Increased Glucose Activity in Subgenual Anterior Cingulate and Hippocampus of High Performing Older Adults, Despite Amyloid Burden

Wyllians Vendramini Borelli, Eduardo Leal-Conceição, Michele Alberton Andrade, Nathalia Bianchini Esper, Paula Kopschina Feltes, Ricardo Bernardi Soder, Cristina Sebastião Matushita, Louise Mross Hartmann, Graciane Radaelli, Lucas Porcello Schilling, Cristina Moriguchi-Jeckel, Ana Maria Marques da Silva, Mirna Wetters Portuguez, Alexandre Rosa Franco, Jaderson Costa da Costa*

*Corresponding author for this work

    Research output: Contribution to journalArticleAcademicpeer-review

    14 Downloads (Pure)


    BACKGROUND: Individuals at 80 years of age or above with exceptional memory are considered SuperAgers (SA), an operationalized definition of successful cognitive aging. SA showed increased thickness and altered functional connectivity in the anterior cingulate cortex as a neurobiological signature. However, their metabolic alterations are yet to be uncovered.

    OBJECTIVE: Herein, a metabolic (FDG-PET), amyloid (PIB-PET), and functional (fMRI) analysis of SA were conducted.

    METHODS: Ten SA, ten age-matched older adults (C80), and ten cognitively normal middle-aged (C50) adults underwent cognitive testing and multimodal neuroimaging examinations. Anterior and posterior regions of the cingulate cortex and hippocampal areas were primarily examined, then subregions of anterior cingulate were segregated.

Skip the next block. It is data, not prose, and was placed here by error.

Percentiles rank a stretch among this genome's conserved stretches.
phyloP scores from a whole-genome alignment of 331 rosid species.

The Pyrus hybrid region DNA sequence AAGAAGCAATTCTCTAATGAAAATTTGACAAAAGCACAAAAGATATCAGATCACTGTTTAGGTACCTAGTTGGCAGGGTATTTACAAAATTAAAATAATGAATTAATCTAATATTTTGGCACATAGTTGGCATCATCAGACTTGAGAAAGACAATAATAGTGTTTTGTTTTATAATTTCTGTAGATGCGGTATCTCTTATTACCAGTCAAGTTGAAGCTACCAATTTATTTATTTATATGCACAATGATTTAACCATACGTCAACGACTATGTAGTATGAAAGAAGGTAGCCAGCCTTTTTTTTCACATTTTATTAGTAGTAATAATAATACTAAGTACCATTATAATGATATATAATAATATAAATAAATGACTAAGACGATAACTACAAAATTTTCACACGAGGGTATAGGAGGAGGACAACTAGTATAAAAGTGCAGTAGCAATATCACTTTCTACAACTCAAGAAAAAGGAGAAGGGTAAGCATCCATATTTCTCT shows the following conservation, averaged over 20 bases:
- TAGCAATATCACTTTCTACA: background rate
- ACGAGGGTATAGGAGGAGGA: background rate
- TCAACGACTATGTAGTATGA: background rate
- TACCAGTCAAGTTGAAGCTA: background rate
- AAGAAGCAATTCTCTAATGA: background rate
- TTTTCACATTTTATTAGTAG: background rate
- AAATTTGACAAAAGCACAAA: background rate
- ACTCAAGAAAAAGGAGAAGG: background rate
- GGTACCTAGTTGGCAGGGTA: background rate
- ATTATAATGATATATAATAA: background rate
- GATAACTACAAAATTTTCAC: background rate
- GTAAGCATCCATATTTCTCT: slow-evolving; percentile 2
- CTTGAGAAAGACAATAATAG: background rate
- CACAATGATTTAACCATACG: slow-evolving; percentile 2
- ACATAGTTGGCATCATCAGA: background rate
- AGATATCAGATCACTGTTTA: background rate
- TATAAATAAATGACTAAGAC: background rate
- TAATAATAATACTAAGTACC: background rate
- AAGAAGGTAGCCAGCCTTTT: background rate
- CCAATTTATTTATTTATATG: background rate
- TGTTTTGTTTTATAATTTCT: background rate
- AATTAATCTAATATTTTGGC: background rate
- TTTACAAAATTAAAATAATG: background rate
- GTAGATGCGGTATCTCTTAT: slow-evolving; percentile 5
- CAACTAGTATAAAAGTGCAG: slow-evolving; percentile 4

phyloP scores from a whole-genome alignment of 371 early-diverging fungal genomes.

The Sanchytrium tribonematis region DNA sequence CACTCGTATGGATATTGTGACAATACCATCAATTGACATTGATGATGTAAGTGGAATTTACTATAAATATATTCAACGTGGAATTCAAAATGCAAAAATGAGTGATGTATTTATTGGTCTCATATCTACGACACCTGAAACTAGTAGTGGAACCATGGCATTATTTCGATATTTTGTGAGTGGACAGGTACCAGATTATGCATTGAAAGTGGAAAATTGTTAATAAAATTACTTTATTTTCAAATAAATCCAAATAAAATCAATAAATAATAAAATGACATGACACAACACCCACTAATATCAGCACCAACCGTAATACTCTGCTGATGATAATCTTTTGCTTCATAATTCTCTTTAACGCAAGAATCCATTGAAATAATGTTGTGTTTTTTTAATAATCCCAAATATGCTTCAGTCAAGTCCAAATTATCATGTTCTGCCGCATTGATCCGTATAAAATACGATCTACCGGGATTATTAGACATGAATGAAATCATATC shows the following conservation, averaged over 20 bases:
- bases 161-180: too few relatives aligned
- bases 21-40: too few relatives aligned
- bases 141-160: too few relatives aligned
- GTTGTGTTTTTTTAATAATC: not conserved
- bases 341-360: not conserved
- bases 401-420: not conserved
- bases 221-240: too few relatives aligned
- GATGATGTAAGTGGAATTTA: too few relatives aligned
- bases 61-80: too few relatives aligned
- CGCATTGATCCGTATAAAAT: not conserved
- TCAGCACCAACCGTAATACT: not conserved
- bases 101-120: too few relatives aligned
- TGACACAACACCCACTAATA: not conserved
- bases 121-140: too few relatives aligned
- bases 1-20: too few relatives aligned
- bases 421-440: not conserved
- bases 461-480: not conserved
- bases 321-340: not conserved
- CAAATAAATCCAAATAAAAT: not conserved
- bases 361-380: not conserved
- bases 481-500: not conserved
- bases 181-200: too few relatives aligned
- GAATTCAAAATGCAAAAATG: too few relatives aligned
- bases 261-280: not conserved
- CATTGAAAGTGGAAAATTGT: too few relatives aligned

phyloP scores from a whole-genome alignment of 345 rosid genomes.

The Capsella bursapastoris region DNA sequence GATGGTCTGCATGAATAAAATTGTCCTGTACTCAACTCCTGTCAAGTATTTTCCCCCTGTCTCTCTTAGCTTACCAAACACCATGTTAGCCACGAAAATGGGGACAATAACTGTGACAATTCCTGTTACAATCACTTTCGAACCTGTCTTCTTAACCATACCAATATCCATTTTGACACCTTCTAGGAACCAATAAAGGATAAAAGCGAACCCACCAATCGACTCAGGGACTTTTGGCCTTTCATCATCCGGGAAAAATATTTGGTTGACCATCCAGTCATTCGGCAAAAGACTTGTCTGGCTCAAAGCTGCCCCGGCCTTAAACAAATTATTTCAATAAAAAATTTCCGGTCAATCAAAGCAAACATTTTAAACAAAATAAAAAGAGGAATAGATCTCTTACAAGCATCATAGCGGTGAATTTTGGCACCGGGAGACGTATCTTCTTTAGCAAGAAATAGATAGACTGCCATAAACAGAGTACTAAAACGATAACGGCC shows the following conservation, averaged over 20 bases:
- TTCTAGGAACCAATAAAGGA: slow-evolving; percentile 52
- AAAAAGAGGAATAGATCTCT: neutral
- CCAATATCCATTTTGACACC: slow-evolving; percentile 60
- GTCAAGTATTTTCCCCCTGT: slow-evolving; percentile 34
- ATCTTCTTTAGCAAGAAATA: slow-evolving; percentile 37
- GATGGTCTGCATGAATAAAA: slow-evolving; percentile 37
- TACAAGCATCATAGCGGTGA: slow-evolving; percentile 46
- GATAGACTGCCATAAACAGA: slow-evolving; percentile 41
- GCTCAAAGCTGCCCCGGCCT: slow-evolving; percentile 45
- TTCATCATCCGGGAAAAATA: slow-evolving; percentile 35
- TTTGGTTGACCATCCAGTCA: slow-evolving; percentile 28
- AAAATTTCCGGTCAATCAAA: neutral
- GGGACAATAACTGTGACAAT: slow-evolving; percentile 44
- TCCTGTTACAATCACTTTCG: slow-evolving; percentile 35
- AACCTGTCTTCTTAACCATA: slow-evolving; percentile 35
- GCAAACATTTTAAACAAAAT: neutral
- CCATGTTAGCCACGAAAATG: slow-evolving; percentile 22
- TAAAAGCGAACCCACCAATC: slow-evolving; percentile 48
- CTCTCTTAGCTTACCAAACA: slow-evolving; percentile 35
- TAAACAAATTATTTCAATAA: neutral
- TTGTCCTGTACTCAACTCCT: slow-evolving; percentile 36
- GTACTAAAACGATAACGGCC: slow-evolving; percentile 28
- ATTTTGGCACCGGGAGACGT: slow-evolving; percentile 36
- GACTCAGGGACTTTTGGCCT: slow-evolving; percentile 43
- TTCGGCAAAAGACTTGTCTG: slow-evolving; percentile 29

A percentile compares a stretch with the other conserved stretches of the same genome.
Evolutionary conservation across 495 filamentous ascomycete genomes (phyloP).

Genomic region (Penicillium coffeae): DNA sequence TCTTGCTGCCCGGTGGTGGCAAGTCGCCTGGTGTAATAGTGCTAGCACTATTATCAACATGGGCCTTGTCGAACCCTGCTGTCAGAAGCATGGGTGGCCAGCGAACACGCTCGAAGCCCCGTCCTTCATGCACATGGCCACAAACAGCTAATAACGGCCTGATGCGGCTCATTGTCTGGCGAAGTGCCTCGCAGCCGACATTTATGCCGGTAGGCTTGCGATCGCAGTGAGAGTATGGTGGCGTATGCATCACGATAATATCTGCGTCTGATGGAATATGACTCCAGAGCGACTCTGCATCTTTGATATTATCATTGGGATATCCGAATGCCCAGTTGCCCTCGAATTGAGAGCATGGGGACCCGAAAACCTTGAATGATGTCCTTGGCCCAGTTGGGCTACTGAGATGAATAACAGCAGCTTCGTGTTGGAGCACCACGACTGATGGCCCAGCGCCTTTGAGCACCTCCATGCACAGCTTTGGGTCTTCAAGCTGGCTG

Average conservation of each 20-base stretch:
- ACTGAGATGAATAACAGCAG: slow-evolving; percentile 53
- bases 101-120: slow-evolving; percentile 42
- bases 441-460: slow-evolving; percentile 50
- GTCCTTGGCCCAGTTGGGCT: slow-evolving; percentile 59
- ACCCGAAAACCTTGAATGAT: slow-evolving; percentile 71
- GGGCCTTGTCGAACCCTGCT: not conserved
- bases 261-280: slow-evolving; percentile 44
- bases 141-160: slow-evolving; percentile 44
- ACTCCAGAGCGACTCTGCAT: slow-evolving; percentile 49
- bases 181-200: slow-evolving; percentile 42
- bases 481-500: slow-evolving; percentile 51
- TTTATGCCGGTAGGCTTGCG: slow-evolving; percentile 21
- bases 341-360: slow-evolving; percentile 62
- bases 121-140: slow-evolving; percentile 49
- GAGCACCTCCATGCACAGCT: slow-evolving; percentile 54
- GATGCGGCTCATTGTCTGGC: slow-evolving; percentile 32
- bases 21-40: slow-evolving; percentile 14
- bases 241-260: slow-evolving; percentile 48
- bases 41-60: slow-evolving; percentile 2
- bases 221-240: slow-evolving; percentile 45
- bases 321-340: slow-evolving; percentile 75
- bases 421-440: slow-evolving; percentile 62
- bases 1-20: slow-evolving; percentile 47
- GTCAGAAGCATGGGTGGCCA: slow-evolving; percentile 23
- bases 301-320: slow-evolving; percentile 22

RESULTS: The SA group showed increased metabolic activity in the left and right subgenual anterior cingulate cortex (sACC, p <  0.005 corrected, bilateral) and bilateral hippocampi (right: p <  0.0005 and left: p <  0.005, both corrected) as compared to that in the C80 group. Amyloid deposition was above threshold in 30% of SA and C80 (p >  0.05). The SA group also presented decreased connectivity between right sACC and posterior cingulate (p <  0.005, corrected) as compared to that of the C80 group.

    CONCLUSION: These results support the key role of sACC and hippocampus in SA, even in the presence of amyloid deposition. It also suggests that sACC may be used as a potential biomarker in older adults for exceptional memory ability. Further longitudinal studies measuring metabolic biomarkers may help elucidate the interaction between these areas in the cognitive aging process.

    Original languageEnglish
    Pages (from-to)1419-1428
    Number of pages10
    JournalJournal of Alzheimer’s Disease
    Issue number4
    Early online date28-Apr-2021
    Publication statusPublished - 15-Jun-2021

    Cite this